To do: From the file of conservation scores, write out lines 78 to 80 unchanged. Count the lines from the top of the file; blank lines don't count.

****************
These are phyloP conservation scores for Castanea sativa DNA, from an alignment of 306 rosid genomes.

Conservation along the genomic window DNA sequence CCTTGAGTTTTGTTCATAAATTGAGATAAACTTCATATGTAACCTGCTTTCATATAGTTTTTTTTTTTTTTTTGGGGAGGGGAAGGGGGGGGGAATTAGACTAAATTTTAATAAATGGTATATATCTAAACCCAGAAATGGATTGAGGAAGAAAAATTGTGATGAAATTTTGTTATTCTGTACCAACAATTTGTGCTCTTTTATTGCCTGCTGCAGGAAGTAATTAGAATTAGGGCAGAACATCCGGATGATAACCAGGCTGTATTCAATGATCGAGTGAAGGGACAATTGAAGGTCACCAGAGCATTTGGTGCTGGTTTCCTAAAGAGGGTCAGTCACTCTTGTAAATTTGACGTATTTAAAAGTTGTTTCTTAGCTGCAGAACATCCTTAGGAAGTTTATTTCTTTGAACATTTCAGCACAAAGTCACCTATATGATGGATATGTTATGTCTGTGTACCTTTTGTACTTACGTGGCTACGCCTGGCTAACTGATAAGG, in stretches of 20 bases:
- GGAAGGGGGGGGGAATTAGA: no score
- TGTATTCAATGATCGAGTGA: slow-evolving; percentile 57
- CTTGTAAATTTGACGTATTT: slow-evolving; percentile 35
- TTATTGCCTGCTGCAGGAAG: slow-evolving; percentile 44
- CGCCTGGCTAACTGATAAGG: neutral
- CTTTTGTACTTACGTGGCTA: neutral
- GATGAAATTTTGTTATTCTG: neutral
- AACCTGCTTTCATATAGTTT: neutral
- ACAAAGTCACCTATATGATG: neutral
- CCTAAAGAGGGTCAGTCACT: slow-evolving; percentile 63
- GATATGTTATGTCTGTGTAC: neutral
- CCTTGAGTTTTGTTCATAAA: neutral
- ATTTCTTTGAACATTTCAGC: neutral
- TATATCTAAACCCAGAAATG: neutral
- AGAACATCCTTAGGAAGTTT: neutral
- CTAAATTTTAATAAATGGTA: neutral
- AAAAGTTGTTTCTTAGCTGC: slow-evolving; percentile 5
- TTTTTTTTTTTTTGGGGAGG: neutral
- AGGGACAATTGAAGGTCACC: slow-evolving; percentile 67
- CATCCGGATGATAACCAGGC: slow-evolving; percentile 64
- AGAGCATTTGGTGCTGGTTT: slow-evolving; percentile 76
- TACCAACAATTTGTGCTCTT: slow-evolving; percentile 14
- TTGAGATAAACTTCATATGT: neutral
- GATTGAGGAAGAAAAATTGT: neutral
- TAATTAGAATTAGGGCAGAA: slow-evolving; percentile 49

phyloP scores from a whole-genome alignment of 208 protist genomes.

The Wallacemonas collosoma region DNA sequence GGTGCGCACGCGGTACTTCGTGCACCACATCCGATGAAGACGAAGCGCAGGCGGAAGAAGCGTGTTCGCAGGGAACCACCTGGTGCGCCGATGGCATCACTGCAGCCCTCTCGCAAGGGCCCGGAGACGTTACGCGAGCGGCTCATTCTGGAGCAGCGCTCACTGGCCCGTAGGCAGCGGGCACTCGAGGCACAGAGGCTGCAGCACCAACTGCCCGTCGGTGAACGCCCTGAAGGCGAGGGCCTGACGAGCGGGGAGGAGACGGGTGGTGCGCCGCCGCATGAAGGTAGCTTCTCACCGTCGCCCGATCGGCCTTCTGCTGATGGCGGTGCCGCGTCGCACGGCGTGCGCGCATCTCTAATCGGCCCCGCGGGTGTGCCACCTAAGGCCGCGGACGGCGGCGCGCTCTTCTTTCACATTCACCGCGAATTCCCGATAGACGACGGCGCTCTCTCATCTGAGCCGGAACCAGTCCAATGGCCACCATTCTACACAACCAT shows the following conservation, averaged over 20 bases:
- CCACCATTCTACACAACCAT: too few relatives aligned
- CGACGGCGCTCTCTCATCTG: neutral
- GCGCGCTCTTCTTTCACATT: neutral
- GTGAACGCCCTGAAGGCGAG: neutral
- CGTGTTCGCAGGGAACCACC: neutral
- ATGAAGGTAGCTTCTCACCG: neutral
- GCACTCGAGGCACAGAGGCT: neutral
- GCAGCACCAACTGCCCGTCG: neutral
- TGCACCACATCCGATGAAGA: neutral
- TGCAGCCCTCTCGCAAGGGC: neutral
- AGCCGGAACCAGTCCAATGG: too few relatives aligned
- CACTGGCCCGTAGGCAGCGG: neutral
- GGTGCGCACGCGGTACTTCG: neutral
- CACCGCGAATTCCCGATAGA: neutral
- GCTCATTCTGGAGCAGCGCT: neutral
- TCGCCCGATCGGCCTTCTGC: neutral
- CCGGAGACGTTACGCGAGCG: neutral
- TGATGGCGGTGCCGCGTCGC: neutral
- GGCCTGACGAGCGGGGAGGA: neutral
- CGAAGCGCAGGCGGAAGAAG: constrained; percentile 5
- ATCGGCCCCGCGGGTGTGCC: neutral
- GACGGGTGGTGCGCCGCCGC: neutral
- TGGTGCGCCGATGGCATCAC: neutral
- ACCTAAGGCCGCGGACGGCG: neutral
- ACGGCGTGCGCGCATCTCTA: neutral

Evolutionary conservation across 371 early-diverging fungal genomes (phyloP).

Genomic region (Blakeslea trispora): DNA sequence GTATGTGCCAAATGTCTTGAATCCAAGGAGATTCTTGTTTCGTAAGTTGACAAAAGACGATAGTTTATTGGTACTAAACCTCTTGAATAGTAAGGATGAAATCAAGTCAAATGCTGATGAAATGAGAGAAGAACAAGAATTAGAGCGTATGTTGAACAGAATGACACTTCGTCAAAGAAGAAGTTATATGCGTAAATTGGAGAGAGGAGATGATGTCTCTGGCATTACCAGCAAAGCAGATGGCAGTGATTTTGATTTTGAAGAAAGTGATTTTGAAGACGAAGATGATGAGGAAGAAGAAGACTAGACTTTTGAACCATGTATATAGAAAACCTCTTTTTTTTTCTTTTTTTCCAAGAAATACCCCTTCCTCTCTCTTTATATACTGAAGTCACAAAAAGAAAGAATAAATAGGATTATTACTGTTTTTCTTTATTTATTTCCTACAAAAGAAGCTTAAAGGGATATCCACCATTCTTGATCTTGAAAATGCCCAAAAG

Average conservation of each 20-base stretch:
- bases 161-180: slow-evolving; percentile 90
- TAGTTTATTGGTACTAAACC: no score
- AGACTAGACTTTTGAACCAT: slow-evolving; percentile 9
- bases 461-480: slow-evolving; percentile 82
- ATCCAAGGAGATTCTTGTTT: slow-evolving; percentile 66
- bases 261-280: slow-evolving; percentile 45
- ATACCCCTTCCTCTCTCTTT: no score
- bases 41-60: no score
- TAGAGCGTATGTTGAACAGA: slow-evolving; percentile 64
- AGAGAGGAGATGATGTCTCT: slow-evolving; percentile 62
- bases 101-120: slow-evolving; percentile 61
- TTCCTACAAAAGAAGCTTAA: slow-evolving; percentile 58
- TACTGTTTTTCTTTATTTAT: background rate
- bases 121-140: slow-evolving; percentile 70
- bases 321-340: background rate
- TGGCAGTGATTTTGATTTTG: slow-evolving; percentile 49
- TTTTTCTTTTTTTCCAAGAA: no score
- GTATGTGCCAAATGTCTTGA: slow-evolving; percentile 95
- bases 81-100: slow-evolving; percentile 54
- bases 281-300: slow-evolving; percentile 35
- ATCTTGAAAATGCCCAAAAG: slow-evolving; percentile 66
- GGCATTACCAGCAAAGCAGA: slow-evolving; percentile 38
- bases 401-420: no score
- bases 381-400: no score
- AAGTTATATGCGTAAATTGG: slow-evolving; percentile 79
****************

- ATCTTGAAAATGCCCAAAAG: slow-evolving; percentile 66
- GGCATTACCAGCAAAGCAGA: slow-evolving; percentile 38
- bases 401-420: no score